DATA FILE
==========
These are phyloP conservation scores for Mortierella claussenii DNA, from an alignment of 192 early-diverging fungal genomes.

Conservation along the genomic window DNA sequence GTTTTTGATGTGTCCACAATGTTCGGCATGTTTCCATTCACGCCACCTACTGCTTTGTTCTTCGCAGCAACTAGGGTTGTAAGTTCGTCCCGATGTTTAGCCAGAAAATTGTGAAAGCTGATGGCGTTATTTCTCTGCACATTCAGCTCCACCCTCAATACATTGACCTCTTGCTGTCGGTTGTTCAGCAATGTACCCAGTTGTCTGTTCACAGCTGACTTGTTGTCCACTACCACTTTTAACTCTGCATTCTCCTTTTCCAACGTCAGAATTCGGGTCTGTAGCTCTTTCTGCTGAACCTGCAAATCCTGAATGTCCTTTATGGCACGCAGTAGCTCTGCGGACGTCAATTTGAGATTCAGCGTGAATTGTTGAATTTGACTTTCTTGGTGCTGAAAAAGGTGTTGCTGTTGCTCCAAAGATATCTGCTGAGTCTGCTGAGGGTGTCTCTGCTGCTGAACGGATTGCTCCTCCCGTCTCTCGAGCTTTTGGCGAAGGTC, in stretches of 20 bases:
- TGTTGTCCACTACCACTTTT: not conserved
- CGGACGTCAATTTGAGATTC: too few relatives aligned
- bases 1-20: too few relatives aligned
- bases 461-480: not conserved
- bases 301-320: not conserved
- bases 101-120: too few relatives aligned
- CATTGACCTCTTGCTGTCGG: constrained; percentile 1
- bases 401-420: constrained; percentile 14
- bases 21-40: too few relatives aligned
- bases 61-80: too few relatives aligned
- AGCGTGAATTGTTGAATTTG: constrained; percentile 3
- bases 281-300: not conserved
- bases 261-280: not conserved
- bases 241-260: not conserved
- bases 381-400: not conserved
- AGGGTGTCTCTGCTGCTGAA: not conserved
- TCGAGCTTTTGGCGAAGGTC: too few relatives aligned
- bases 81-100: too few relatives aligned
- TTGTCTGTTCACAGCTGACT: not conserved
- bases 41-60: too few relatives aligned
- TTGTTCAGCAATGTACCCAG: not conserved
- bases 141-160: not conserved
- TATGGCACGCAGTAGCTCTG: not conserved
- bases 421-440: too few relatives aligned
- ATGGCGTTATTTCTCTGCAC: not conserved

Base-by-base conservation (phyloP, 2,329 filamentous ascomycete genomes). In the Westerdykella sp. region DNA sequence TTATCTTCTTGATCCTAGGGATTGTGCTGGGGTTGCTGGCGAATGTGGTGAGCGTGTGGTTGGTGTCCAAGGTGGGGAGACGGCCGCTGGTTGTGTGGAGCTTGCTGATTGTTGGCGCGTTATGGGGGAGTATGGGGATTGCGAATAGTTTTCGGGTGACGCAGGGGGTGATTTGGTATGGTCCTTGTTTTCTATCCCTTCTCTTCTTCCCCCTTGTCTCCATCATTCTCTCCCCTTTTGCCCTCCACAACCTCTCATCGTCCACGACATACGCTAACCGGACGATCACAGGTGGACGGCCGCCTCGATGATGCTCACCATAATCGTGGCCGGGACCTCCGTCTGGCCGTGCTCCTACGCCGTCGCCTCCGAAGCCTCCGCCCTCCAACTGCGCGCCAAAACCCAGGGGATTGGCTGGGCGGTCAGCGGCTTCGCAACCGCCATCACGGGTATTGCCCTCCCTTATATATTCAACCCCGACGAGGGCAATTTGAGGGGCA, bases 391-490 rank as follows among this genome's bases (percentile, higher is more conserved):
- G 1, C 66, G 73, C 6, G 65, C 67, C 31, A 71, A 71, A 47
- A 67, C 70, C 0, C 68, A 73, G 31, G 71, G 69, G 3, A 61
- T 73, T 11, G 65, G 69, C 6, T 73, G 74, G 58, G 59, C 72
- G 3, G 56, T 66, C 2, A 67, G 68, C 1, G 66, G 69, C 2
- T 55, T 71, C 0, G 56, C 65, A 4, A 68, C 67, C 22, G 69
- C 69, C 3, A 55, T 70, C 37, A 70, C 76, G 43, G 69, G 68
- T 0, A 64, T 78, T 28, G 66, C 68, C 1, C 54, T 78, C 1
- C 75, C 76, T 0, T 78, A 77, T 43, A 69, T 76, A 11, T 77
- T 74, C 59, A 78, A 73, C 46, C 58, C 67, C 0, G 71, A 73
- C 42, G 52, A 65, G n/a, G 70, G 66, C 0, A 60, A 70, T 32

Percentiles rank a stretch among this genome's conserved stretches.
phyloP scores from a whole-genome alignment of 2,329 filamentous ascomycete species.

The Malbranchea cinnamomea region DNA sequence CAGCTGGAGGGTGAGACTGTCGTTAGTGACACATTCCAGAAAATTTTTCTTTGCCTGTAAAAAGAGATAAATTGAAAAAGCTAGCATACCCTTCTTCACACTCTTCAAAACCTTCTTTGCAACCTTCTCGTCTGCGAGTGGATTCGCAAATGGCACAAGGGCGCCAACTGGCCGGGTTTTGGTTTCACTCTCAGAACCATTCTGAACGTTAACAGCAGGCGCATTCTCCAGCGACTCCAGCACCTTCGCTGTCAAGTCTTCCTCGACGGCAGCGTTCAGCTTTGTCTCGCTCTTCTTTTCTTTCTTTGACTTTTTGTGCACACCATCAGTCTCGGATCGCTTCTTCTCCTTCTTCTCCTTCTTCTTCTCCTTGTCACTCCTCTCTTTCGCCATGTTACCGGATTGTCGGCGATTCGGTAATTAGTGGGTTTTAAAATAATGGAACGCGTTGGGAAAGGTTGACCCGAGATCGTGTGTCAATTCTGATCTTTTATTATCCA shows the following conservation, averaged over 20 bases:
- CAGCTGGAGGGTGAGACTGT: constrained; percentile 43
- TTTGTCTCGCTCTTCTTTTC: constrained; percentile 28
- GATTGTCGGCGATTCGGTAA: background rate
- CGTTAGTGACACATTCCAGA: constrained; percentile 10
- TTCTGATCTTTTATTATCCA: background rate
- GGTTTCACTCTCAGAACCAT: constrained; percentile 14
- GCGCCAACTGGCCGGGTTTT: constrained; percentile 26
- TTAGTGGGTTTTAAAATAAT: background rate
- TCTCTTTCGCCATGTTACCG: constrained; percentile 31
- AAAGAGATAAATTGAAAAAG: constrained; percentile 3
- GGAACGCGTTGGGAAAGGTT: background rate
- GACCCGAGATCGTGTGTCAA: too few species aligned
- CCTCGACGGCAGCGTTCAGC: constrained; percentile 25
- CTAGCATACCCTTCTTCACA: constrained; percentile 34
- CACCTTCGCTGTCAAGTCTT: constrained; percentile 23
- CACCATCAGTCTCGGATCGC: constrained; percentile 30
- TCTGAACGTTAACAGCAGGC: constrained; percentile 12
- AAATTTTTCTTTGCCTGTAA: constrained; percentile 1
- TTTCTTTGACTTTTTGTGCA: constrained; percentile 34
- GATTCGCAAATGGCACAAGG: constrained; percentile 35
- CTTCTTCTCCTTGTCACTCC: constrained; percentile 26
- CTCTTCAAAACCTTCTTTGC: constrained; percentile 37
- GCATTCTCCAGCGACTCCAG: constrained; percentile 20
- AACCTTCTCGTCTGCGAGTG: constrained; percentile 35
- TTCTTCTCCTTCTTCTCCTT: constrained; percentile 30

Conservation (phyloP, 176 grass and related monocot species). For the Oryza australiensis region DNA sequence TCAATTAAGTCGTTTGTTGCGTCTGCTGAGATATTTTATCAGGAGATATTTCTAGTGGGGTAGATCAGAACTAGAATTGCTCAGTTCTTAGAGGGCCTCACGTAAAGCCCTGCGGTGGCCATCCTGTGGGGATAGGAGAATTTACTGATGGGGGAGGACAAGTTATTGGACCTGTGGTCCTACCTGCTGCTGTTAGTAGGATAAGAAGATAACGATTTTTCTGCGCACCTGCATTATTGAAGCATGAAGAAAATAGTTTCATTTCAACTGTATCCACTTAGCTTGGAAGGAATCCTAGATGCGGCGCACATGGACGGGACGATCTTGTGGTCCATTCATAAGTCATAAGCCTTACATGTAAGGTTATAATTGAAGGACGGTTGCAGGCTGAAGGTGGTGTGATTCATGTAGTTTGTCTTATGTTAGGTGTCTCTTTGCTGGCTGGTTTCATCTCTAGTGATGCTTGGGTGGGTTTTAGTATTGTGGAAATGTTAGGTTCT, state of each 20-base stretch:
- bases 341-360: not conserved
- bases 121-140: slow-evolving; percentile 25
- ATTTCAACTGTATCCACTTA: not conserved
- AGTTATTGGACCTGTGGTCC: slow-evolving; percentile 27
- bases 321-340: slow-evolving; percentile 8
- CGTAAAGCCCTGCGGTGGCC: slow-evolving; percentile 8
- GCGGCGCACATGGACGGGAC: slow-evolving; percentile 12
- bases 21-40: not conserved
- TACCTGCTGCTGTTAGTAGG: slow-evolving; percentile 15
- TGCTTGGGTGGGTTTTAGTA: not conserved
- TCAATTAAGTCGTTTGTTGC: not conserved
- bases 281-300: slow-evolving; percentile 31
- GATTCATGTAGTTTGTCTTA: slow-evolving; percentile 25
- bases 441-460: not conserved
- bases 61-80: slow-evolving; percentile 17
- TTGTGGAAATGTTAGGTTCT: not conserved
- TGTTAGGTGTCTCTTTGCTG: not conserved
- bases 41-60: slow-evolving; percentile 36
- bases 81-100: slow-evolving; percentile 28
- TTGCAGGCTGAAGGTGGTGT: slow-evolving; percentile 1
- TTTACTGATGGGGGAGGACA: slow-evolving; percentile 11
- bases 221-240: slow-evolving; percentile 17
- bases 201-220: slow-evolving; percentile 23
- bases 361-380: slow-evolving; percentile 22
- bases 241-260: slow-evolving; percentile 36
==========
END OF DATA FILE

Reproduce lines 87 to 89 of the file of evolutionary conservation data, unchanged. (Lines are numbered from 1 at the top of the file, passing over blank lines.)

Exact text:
- TTGCAGGCTGAAGGTGGTGT: slow-evolving; percentile 1
- TTTACTGATGGGGGAGGACA: slow-evolving; percentile 11
- bases 221-240: slow-evolving; percentile 17